Finding Tebello Malapane wasn’t easy.
To begin, Village Health Worker Manepile Mothae had to walk three hours over the winding, mountainous terrain of Lesotho. She scrambled across loose rock, over boulders and through creeks. It was summer, and the sun blazed down. At the end of her journey to Monyameng Village was a pregnant woman who needed her help. Tebello was 26 years old and rendered immobile by a degenerative disease, possibly spina bifida.
Through her knowledge of the village, Mothae identified Tebello in late 2014. Mothae has 10 years of experience under her belt as a VHW, so she knew that a pregnant woman living in a rural area with a disability could face extraordinary challenges in getting the necessary care to safely deliver her baby.
Mothae works in Mohale’s Hoek District in southern Lesotho. Her district is part of an extensive national health care reform that Partners In Health/Lesotho is supporting. As part of the reform, PIH/L has provided technical assistance to the district as it enhances or adds services that patients such as Tebello need. The reform also has included training of VHWs so they, like Mothae, can identify patients in villages and accompany them as they seek health care.
After Mothae found Tebello, who lives with her mother, she determined that the young woman needed to get to the clinic to deliver her baby. Transportation by horse or donkey, perhaps not even possible for a patient like Tebello, would cost the equivalent of $20-$30 U.S. Instead, men from the village took turns carrying her over the rugged hillsides.
Tebello stayed at the maternal waiting home at Mootsinyane Health Center for a couple of days while clinicians examined her. Maternal waiting homes, where expectant mothers stay to be near a facility while their due date approaches, are a crucial part of Lesotho’s national health care reform. Clinicians then referred Tebello to the hospital; the clinic paid for her vehicle transportation.
On Nov. 24, 2014, Tebello’s son, Bolokang, was born by cesarean section. The pair stayed at the hospital for three months, where clinicians educated Tebello about caring for her child. When she was discharged, a village health worker accompanied her and Bolokang for the long trek back to Monyameng.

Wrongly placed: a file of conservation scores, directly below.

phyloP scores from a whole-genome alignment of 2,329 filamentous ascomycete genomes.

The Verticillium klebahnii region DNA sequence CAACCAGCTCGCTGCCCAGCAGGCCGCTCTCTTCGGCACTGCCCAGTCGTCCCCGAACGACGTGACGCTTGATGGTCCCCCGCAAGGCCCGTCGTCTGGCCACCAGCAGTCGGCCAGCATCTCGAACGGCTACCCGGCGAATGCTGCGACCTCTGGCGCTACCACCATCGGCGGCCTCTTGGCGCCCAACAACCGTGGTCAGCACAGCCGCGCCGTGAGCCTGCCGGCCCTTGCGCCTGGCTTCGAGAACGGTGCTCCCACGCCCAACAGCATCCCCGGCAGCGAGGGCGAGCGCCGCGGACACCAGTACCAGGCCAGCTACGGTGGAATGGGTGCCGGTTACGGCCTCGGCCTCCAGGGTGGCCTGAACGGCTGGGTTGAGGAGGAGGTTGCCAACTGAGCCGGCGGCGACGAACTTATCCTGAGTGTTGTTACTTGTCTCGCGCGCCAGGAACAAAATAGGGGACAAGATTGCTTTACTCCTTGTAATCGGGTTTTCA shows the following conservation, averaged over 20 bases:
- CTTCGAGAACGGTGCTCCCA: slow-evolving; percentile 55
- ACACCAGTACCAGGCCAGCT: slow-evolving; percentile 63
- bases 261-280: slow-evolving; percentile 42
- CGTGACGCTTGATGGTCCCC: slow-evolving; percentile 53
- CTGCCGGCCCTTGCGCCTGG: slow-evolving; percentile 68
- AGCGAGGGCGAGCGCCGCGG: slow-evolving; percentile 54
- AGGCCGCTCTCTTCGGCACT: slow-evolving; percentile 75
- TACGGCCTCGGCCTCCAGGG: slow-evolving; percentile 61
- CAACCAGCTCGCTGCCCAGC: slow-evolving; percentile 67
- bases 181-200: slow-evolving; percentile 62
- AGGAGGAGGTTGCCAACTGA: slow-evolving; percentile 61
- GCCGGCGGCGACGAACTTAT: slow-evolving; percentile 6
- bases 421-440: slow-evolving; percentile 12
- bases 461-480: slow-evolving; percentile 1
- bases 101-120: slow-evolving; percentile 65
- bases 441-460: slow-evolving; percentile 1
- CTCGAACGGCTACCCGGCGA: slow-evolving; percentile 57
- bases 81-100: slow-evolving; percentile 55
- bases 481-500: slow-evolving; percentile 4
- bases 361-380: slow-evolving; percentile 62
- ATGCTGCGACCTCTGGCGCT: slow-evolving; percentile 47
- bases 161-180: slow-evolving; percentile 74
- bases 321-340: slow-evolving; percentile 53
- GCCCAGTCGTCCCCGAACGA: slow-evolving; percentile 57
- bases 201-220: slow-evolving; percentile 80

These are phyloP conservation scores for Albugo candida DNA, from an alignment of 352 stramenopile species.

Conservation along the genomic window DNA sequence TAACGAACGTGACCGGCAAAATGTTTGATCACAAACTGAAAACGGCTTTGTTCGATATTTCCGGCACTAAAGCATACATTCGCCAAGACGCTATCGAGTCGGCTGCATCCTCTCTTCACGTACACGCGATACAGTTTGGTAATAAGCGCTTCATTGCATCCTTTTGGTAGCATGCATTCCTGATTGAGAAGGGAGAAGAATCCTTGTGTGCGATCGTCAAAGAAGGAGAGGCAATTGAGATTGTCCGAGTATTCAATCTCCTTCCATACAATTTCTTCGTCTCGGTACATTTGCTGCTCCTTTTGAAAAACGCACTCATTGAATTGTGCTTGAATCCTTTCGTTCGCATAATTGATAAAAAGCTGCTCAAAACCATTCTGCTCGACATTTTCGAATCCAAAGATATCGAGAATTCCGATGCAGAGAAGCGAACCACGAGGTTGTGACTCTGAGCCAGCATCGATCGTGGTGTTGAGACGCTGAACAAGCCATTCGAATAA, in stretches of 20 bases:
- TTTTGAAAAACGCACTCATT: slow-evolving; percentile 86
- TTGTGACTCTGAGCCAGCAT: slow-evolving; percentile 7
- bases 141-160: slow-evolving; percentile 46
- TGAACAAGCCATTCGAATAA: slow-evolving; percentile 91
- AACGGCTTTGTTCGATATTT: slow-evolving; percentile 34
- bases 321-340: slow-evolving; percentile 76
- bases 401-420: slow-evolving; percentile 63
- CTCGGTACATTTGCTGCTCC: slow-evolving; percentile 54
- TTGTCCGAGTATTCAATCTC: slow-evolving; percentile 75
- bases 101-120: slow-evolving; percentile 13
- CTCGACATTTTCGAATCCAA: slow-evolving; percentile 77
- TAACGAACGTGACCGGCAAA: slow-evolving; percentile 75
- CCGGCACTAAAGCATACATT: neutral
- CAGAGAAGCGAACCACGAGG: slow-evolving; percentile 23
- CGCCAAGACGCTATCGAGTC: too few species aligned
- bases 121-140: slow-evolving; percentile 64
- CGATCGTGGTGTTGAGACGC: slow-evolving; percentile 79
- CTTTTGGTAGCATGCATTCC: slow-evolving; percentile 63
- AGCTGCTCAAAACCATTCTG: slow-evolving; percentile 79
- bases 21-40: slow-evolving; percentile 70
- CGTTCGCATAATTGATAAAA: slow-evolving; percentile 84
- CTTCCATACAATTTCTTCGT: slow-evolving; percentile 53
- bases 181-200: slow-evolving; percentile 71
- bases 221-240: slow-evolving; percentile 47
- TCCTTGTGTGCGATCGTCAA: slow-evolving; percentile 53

Mothae continues to support Tebello and Bolokang, walking the three hours to the village two or three times each week. Tebello’s mother, Masello, cares for her daughter and grandson. The 61-year-old has hiked that same three hours to the clinic twice to get the baby immunized.
Without the dedication of a veteran village health worker, Tebello’s story might have turned out differently. Mothae and her colleagues, with their understanding of and concern for the villages they serve, are essential to Lesotho’s health care system.
PIH/L has been collaborating with the Ministry of Health to improve care across Lesotho as part of a five-year, three-phase reform. In Mohale’s Hoek District, for example, PIH/L has provided technical supervision, follow up, and training of clinical staff. Efforts have included training and recruiting VHWs, food assistance for mothers, maternal waiting homes, and support for emergency referral for transportation.
The Lesotho Ministry of Health and PIH/L started working on a plan for national reform in 2013, after the ministry of health saw the success of PIH/L’s Maternal Mortality Reduction Program. A central goal of the reform is that all health clinics will be able to deliver a comparable level of care to what PIH/L has been delivering for years. Although PIH/L will continue to be involved in training staff and providing technical assistance, the health centers will remain under the purview of the Ministry of Health.
As the reform continues, the Ministry of Health and PIH/L’s hope is for more safe deliveries and healthy patients—more outcomes like that of Tebello and Bolokang.